Emily Kircher-Morris, M.A., M.Ed., LPC [00:07:46]: Another example might be for an autistic student who has a lot of sensory needs, and perhaps they have some stims that help them to regulate their emotions. So maybe they like to rock. Maybe they like to pace. Maybe they like to, you know, flap their hands when they get excited. Right? And we really need to recognize that those are tools for them to regulate their emotions as opposed to things that we need to keep them from doing, because the message that they get is that, oh, well, that's going to make you look weird. That's going to make you stand out. But really, it's a coping skill. So we want to value that authenticity.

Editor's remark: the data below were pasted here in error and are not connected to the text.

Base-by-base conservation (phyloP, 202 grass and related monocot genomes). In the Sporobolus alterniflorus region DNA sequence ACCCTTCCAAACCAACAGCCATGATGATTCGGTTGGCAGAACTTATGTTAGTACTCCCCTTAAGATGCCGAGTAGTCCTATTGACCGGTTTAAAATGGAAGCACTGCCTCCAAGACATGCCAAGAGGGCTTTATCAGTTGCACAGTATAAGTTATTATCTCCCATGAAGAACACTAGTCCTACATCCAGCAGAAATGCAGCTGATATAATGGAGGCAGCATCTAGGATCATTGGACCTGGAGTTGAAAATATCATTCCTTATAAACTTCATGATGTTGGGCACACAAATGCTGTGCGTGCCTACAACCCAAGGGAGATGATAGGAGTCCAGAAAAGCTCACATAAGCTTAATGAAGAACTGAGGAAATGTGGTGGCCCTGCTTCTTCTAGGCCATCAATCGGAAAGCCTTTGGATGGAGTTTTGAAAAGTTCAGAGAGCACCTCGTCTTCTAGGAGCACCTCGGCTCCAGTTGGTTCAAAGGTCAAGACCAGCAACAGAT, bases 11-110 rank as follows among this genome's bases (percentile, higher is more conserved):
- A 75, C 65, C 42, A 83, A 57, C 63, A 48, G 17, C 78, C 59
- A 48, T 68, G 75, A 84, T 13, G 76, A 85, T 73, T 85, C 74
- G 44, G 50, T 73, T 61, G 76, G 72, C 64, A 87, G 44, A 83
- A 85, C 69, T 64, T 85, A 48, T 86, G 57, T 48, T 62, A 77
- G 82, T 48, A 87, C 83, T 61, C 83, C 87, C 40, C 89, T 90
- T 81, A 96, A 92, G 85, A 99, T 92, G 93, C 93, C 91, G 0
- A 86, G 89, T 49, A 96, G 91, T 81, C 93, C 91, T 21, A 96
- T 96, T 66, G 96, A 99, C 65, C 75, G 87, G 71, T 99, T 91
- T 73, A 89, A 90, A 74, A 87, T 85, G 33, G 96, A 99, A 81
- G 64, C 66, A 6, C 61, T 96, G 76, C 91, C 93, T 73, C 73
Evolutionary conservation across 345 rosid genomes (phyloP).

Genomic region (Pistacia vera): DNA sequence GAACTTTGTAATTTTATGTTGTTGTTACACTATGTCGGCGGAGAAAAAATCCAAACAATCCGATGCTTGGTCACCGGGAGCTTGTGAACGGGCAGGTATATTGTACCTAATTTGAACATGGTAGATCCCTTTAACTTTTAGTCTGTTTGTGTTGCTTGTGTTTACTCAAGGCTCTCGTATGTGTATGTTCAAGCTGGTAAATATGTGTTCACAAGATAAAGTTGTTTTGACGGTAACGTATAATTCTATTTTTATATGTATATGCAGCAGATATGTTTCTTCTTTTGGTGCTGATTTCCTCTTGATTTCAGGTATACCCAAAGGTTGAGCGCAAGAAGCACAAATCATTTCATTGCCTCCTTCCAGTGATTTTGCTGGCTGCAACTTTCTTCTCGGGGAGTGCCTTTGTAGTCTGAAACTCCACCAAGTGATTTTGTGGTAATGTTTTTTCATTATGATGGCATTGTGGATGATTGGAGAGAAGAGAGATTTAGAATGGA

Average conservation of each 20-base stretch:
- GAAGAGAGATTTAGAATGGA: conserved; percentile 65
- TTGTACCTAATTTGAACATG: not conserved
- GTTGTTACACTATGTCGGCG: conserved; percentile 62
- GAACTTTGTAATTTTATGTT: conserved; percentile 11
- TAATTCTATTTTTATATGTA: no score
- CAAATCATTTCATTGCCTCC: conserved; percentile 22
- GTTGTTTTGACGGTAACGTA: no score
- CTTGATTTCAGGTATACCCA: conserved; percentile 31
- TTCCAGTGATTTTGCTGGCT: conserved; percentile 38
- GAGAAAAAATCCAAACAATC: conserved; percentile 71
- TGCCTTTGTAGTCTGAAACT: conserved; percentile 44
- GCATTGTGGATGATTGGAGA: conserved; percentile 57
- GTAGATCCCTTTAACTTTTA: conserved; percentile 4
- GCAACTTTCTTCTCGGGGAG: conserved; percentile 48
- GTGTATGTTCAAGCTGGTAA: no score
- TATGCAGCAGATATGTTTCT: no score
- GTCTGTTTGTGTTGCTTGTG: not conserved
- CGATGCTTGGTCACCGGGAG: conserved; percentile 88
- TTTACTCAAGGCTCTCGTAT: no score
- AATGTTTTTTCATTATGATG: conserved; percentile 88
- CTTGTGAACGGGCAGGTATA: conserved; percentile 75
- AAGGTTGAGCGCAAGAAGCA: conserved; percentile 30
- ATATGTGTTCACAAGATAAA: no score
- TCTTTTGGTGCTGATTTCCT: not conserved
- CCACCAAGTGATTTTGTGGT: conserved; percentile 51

Emily Kircher-Morris, M.A., M.Ed., LPC [00:08:26]: When we talk about academic skills, whether a child is cognitively gifted or if they are dyslexic, which are both different types of neurodivergence, being seen as normal is a huge task for those students where the kids wanna camouflage. They don't wanna seem as smart. The dyslexic kids don't wanna seem dumb, and so they're constantly trying to mitigate others' perceptions of themselves and they lose that authenticity. And it causes so much stress. So we want kids to have self awareness, we want them to know who they are, and we want them to be able to show up authentically in the world. The only other thing that I'll mention about masking and camouflaging is that I like to look at this from a nuanced perspective and recognize that camouflaging and masking is not inherently always bad. We all do this to some extent in some environments. My goal when I work with my clients is not to teach them never to mask or to always mask, but to make an evaluation about the situation to determine whether or not the benefits outweigh the drawbacks.